Update: Missed the webinar? Find the recording and check for future webinars on our Webinars page: http://www.beefresearch.ca/resources/webinars.cfm
Management of pregnant cows has a major effect on calf performance, cow performance, and the ability to of cows to rebreed. Register for this webinar to hear tips on managing cows during this critical time period.
Thursday, October 18th at 7:00 pm MT
- 6:00pm in BC
- 7:00pm in AB and SK
- 8:00pm in MB
- 9:00pm in ON and QC
- 10:00pm in NS, NB and PEI
Watching on a tablet or mobile device?
If you plan to join the webinar using your tablet or mobile device, you will need to Continue reading
This article written by Dr. Reynold Bergen, BCRC Science Director, originally appeared in the September 2016 issue of Canadian Cattlemen magazine and is reprinted on the BCRC Blog with permission of the publisher.
In high pressure processing (HPP), food is sealed in water-resistant packaging, placed in a water-filled container, and exposed to very high hydrostatic pressures (up to 87,000 psi) for three to nine minutes. High pressure is harmful or deadly to many pathogenic and spoilage bacteria, so HPP can improve food safety and extend shelf life. But two problems remain. One is that high pressure doesn’t just squash bacteria; it also affects the proteins in meat. HPP-treated beef is much darker than fresh beef. Another is that Canada’s Food and Drug regulations classify “foods resulting from a process not previously used for food” as “novel foods.” This means that detailed scientific data needs to be submitted to Health Canada for review and approval before these foods can be sold commercially.
However, HPP may be quite useful if these hurdles can be overcome. Marinating beef also affects the colour of uncooked beef, so perhaps using Continue reading
Sometimes small changes or tweaks in production practices can have significant outcomes. The more you know, the more likely you’ll be to spot opportunities to save dollars and solve problems.
If you can carve out some time before things get too busy with the fall run, consider learning more about (or refresh your memory on) ways to promote calf health, feed efficiency and carcass quality.
In addition to having conversations with your veterinarian and local extension specialists, the following webpages can help with… Continue reading
With Fall around the corner, it’s a good time to (re)consider a few production practices. These 5 articles are full of ideas, scientific evidence, producer testimonials and interactive calculators. By taking a closer look at their options and potential, you may discover more ways to benefit your herd and bottom line.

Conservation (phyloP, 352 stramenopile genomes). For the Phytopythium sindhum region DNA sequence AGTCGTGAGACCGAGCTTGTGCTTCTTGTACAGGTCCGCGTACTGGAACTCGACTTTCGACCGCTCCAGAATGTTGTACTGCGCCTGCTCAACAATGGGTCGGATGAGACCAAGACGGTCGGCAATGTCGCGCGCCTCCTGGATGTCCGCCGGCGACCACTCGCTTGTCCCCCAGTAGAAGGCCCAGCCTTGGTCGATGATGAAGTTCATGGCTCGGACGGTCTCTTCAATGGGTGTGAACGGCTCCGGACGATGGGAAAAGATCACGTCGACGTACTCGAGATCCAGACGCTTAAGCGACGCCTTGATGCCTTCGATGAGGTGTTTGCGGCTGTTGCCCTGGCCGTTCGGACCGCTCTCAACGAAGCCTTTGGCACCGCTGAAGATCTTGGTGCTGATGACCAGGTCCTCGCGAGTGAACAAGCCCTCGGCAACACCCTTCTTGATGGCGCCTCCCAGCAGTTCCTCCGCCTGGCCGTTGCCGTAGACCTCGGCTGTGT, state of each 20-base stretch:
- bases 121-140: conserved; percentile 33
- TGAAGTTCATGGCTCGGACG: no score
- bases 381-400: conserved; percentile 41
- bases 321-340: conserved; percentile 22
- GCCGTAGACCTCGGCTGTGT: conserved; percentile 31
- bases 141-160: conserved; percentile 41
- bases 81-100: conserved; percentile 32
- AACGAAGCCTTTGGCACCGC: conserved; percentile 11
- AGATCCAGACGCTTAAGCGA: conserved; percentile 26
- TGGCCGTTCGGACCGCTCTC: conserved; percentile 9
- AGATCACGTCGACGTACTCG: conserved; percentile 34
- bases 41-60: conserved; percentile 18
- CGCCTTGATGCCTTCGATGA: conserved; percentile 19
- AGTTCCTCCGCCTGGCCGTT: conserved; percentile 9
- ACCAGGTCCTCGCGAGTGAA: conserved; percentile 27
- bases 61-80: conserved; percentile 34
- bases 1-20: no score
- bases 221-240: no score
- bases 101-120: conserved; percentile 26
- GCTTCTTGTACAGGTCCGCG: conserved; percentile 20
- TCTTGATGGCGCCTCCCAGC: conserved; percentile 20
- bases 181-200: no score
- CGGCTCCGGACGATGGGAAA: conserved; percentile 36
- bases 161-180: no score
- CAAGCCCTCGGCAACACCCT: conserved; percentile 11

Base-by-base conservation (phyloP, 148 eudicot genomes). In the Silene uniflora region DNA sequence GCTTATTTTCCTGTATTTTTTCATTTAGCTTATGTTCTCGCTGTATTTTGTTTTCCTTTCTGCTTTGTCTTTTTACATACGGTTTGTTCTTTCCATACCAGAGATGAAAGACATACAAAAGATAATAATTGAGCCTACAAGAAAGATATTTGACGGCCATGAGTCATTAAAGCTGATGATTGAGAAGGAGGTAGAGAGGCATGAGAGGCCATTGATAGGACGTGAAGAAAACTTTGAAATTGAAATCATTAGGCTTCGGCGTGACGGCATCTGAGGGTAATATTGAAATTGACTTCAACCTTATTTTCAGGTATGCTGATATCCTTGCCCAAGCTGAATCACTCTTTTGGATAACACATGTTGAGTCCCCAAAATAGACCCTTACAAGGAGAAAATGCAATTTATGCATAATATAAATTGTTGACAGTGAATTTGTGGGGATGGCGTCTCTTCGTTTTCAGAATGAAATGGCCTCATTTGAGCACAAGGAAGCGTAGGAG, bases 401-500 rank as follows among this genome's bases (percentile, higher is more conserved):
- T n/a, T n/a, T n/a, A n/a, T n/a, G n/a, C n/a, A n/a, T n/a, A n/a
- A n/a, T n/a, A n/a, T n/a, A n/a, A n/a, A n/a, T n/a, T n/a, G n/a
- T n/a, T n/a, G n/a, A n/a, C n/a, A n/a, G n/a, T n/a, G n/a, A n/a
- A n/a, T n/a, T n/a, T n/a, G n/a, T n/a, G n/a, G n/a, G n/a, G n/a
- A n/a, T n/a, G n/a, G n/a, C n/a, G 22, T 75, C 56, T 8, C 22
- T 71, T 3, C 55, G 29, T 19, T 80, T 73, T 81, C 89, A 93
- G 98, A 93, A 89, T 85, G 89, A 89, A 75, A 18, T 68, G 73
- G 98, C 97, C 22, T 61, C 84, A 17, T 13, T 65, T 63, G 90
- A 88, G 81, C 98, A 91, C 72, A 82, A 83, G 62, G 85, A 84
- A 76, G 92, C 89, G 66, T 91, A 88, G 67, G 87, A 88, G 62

Feed cows, not worms
Managing internal parasites
Internal parasites can be much more detrimental to your bottom line than you may realize. Effective parasite control can have a greater economic impact on cow calf operations than many other management procedures. To learn more about the options for internal parasite control and how to prevent resistance to dewormers:
- Visit www.beefresearch.ca/research-topic.cfm/internal-parasites-50, and
- Register for our upcoming webinar on managing internal parasites: www.beefresearch.ca/resources/webinars.cfm
Reduce sickness and sell more pounds
By spreading out the stressors that normally occur at weaning (change in diet, vaccination, transport, etc.), calves gain more weight per dollar. Does that mean
net profits for cow-calf producers? See for yourself
by Continue reading
There are many different parasites that cause production impacts and disease in Canadian beef cattle. Parasite control is an important part of maintaining health, welfare and production and different parasites require specific control measures.
Internal parasites, such as roundworms and coccidia, live inside the gastro-intestinal tract whereas external parasites, such as lice and flies live on, or around, the animal.
It is important that all parasites are not considered as a single group when planning control measures. Instead, each should be considered separately within an overall integrated parasite control program.
Common parasites in Canada
Before developing a parasite control program it is important to understand which parasites are impacting your herd, and what that impact is.
Click to continue reading about effective methods of parasite control in beef cattle, including best practices to reduce drug resistance…
The Beef Cattle Research Council (BCRC) is pleased to announce the participants in the 2016-17 Beef Researcher Mentorship program. Following an open application process, four researchers have been selected. Each has been paired with notable leaders in the Canadian beef industry and given a travel budget for the coming year, which will provide valuable opportunities for greater engagement with Canada’s beef industry.
Mentee: Dr. Getahun Legesse Gizaw
Mentors: Charlie Christie and Brenna Grant
Getahun Legesse, Ph.D., is a Research Associate at the University of Manitoba. He is currently working on a collaborative project that aims to define the environmental footprint of Canadian beef. This involves collecting and analyzing of beef industry data to assess how the environmental impact of the beef industry has changed over the past thirty years. Earlier, he worked in the area of alternative forage-based systems for environmentally-sound and profitable production of beef in Canada.
Getahun received his Ph.D. in Animal Science (Livestock Production Systems analysis) from the University of Hohenheim in Stuttgart, Germany. His doctoral project examined the productive, reproductive and economic performance of small ruminants in two production systems and identified possible options for improvement.
Through the mentorship program, Getahun hopes to Continue reading